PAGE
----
Excessive Wi-Fi Scanning in the Background

When an app performs Wi-Fi scans in the background, it wakes up the CPU, causing rate of battery drain. When too many scans occur, the device’s battery life may be noticeably shortened. An app is considered to be running in the background if it is in the PROCESS_STATE_BACKGROUND or PROCESS_STATE_CACHED state.

This document explains how to detect when your app is performing too many Wi-Fi scans in the background, and provides tips about diagnosing and addressing the problem.

Detect the problem

You may not always know that your app is exhibiting an inordinate number of Wi-Fi scans. If you have already published your app, Android vitals can make you aware of the problem so that you can fix it.

Android vitals

Android vitals can help improve your app's performance by alerting you via the Play Console when your app is performing excessive Wi-Fi scanning in the background. Android vitals considers Wi-Fi scanning excessive when an app performs more than 4 scans per hour. In Play Console you can check percentage of battery sessions that exhibit this behavior.

The definition of battery session depends on the platform version.

  • In Android 10, a battery session is the aggregation of all battery reports received within a given 24-hour period. A battery report refers to the interval between two battery charges either from below 20% to above 80% or from any charge level to 100%.
  • In Android 11, a battery session is a fixed 24-hour period.

For information on how Google Play collects Android vitals data, see the Play Console documentation.

Investigate the Wi-Fi scans

Tools such as Battery Historian can help you gain more insight into your app's scanning behavior. Battery Historian provides a visualization of Wi-Fi scanning behavior on a per-app basis, which can help you gain a clearer picture of what's happening with your app. For more information about Battery Historian, see Analyzing Power Use with Battery Historian.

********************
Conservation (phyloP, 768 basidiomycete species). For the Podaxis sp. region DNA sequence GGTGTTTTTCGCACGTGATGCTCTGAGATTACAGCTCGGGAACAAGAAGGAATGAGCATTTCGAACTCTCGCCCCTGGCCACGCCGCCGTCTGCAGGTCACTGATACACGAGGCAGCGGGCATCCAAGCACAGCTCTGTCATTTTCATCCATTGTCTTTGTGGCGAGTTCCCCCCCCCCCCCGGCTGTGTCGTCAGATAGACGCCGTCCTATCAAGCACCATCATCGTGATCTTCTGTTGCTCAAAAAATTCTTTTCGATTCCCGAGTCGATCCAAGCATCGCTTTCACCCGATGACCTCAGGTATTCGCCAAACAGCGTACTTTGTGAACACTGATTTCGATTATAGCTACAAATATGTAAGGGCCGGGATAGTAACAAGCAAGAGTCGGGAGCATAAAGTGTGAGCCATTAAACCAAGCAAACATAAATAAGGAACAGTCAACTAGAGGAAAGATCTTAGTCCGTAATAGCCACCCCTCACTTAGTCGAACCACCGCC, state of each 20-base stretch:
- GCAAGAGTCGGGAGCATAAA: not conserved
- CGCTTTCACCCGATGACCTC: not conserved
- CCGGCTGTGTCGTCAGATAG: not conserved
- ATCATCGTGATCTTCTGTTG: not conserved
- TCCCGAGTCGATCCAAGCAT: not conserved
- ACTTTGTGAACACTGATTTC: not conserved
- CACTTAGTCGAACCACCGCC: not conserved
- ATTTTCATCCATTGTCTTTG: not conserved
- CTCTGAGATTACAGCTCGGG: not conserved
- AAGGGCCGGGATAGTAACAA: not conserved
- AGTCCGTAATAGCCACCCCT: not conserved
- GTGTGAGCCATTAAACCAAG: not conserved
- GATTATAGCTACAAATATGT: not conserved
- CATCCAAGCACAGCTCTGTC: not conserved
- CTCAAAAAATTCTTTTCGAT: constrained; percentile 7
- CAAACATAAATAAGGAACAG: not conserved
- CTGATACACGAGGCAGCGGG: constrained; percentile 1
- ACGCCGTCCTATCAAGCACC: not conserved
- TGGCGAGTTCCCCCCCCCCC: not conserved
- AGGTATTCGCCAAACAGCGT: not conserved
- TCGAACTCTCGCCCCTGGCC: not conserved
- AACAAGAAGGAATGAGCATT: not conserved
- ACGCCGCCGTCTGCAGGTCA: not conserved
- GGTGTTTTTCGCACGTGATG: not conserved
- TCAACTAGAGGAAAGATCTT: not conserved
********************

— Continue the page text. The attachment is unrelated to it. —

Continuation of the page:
For information about the mechanics of using Battery Historian, see Batterystats and Battery Historian Walkthrough.

Reduce the scans

If possible, your app should be performing Wi-Fi scans while the app is running in the foreground. Foreground services automatically present notifications; performing Wi-Fi scans in the foreground thus makes the user aware of the why and when Wi-Fi scans take place on their device.

For information on how to scan while in the foreground, see the documentation for the WifiManager class.

If your app cannot avoid performing Wi-Fi scans while the app is running in the background, it may benefit from applying a Lazy First strategy. Lazy First encompasses three techniques that you can use to cut down on Wi-Fi scans: reduce, defer, and coalesce. For information about these techniques, see Optimizing for Battery Life.